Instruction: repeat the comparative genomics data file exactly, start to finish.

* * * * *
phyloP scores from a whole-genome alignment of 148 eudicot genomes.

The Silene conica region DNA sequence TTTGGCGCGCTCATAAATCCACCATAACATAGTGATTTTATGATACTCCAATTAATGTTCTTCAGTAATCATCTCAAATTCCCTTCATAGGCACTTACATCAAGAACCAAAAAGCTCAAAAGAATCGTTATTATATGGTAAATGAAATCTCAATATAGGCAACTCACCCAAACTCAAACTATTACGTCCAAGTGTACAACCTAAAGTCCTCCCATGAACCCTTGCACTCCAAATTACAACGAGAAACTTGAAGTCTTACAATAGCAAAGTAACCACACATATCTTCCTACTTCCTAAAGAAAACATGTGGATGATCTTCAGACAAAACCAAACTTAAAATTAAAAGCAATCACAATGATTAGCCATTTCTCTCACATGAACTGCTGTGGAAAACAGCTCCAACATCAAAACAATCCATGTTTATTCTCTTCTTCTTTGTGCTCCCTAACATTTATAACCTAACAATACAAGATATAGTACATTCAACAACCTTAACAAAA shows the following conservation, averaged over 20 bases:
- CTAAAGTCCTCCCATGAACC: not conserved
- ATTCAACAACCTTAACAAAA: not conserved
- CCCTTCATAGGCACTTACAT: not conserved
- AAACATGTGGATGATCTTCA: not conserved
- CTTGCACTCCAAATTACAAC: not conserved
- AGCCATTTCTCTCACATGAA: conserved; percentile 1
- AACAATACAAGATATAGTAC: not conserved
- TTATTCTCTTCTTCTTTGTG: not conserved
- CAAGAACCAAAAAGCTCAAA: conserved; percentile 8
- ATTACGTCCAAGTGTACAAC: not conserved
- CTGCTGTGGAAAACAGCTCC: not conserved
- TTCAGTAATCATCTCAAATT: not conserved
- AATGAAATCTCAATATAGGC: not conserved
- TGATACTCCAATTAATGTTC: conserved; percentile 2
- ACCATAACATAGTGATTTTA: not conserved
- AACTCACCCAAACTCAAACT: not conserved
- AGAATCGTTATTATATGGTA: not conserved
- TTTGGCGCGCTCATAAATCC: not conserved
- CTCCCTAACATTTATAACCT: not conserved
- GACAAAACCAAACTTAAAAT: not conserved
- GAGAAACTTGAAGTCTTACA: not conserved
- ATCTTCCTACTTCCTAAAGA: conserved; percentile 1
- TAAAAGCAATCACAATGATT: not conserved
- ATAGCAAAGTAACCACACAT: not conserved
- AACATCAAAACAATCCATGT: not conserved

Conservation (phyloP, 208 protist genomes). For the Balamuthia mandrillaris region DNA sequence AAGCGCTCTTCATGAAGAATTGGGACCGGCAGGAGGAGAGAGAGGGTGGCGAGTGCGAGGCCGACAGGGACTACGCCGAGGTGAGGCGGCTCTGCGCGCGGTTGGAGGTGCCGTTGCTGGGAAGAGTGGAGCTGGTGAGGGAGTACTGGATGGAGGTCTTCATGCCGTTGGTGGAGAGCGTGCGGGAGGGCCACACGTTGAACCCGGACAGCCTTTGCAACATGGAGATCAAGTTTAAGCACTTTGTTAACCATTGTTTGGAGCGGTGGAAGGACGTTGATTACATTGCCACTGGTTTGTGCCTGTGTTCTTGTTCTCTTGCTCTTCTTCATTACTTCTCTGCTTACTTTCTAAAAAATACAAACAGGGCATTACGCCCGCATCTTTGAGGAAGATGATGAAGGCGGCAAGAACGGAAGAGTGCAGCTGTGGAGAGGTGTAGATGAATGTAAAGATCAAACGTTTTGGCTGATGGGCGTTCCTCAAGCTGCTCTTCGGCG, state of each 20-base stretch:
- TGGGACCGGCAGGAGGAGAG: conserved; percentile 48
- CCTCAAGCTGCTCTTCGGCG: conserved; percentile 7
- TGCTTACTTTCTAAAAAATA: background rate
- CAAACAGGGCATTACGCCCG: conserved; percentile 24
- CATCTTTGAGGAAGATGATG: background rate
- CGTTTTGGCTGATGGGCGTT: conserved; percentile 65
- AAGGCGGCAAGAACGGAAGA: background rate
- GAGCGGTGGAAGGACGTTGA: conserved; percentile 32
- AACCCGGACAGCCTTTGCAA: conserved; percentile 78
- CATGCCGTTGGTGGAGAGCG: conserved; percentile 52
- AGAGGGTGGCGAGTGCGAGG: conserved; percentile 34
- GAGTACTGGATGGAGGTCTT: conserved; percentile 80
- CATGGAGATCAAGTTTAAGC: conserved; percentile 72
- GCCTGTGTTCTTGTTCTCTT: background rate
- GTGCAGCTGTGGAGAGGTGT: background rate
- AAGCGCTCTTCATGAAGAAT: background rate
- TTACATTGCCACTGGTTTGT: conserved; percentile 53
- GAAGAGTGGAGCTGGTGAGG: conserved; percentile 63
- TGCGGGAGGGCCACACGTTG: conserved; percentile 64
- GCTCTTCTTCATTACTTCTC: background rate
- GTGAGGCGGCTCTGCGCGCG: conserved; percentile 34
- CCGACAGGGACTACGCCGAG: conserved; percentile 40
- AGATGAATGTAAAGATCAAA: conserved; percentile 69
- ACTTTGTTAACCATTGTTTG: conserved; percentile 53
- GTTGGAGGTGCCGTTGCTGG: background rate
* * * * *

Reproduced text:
phyloP scores from a whole-genome alignment of 148 eudicot genomes.

The Silene conica region DNA sequence TTTGGCGCGCTCATAAATCCACCATAACATAGTGATTTTATGATACTCCAATTAATGTTCTTCAGTAATCATCTCAAATTCCCTTCATAGGCACTTACATCAAGAACCAAAAAGCTCAAAAGAATCGTTATTATATGGTAAATGAAATCTCAATATAGGCAACTCACCCAAACTCAAACTATTACGTCCAAGTGTACAACCTAAAGTCCTCCCATGAACCCTTGCACTCCAAATTACAACGAGAAACTTGAAGTCTTACAATAGCAAAGTAACCACACATATCTTCCTACTTCCTAAAGAAAACATGTGGATGATCTTCAGACAAAACCAAACTTAAAATTAAAAGCAATCACAATGATTAGCCATTTCTCTCACATGAACTGCTGTGGAAAACAGCTCCAACATCAAAACAATCCATGTTTATTCTCTTCTTCTTTGTGCTCCCTAACATTTATAACCTAACAATACAAGATATAGTACATTCAACAACCTTAACAAAA shows the following conservation, averaged over 20 bases:
- CTAAAGTCCTCCCATGAACC: not conserved
- ATTCAACAACCTTAACAAAA: not conserved
- CCCTTCATAGGCACTTACAT: not conserved
- AAACATGTGGATGATCTTCA: not conserved
- CTTGCACTCCAAATTACAAC: not conserved
- AGCCATTTCTCTCACATGAA: conserved; percentile 1
- AACAATACAAGATATAGTAC: not conserved
- TTATTCTCTTCTTCTTTGTG: not conserved
- CAAGAACCAAAAAGCTCAAA: conserved; percentile 8
- ATTACGTCCAAGTGTACAAC: not conserved
- CTGCTGTGGAAAACAGCTCC: not conserved
- TTCAGTAATCATCTCAAATT: not conserved
- AATGAAATCTCAATATAGGC: not conserved
- TGATACTCCAATTAATGTTC: conserved; percentile 2
- ACCATAACATAGTGATTTTA: not conserved
- AACTCACCCAAACTCAAACT: not conserved
- AGAATCGTTATTATATGGTA: not conserved
- TTTGGCGCGCTCATAAATCC: not conserved
- CTCCCTAACATTTATAACCT: not conserved
- GACAAAACCAAACTTAAAAT: not conserved
- GAGAAACTTGAAGTCTTACA: not conserved
- ATCTTCCTACTTCCTAAAGA: conserved; percentile 1
- TAAAAGCAATCACAATGATT: not conserved
- ATAGCAAAGTAACCACACAT: not conserved
- AACATCAAAACAATCCATGT: not conserved

Conservation (phyloP, 208 protist genomes). For the Balamuthia mandrillaris region DNA sequence AAGCGCTCTTCATGAAGAATTGGGACCGGCAGGAGGAGAGAGAGGGTGGCGAGTGCGAGGCCGACAGGGACTACGCCGAGGTGAGGCGGCTCTGCGCGCGGTTGGAGGTGCCGTTGCTGGGAAGAGTGGAGCTGGTGAGGGAGTACTGGATGGAGGTCTTCATGCCGTTGGTGGAGAGCGTGCGGGAGGGCCACACGTTGAACCCGGACAGCCTTTGCAACATGGAGATCAAGTTTAAGCACTTTGTTAACCATTGTTTGGAGCGGTGGAAGGACGTTGATTACATTGCCACTGGTTTGTGCCTGTGTTCTTGTTCTCTTGCTCTTCTTCATTACTTCTCTGCTTACTTTCTAAAAAATACAAACAGGGCATTACGCCCGCATCTTTGAGGAAGATGATGAAGGCGGCAAGAACGGAAGAGTGCAGCTGTGGAGAGGTGTAGATGAATGTAAAGATCAAACGTTTTGGCTGATGGGCGTTCCTCAAGCTGCTCTTCGGCG, state of each 20-base stretch:
- TGGGACCGGCAGGAGGAGAG: conserved; percentile 48
- CCTCAAGCTGCTCTTCGGCG: conserved; percentile 7
- TGCTTACTTTCTAAAAAATA: background rate
- CAAACAGGGCATTACGCCCG: conserved; percentile 24
- CATCTTTGAGGAAGATGATG: background rate
- CGTTTTGGCTGATGGGCGTT: conserved; percentile 65
- AAGGCGGCAAGAACGGAAGA: background rate
- GAGCGGTGGAAGGACGTTGA: conserved; percentile 32
- AACCCGGACAGCCTTTGCAA: conserved; percentile 78
- CATGCCGTTGGTGGAGAGCG: conserved; percentile 52
- AGAGGGTGGCGAGTGCGAGG: conserved; percentile 34
- GAGTACTGGATGGAGGTCTT: conserved; percentile 80
- CATGGAGATCAAGTTTAAGC: conserved; percentile 72
- GCCTGTGTTCTTGTTCTCTT: background rate
- GTGCAGCTGTGGAGAGGTGT: background rate
- AAGCGCTCTTCATGAAGAAT: background rate
- TTACATTGCCACTGGTTTGT: conserved; percentile 53
- GAAGAGTGGAGCTGGTGAGG: conserved; percentile 63
- TGCGGGAGGGCCACACGTTG: conserved; percentile 64
- GCTCTTCTTCATTACTTCTC: background rate
- GTGAGGCGGCTCTGCGCGCG: conserved; percentile 34
- CCGACAGGGACTACGCCGAG: conserved; percentile 40
- AGATGAATGTAAAGATCAAA: conserved; percentile 69
- ACTTTGTTAACCATTGTTTG: conserved; percentile 53
- GTTGGAGGTGCCGTTGCTGG: background rate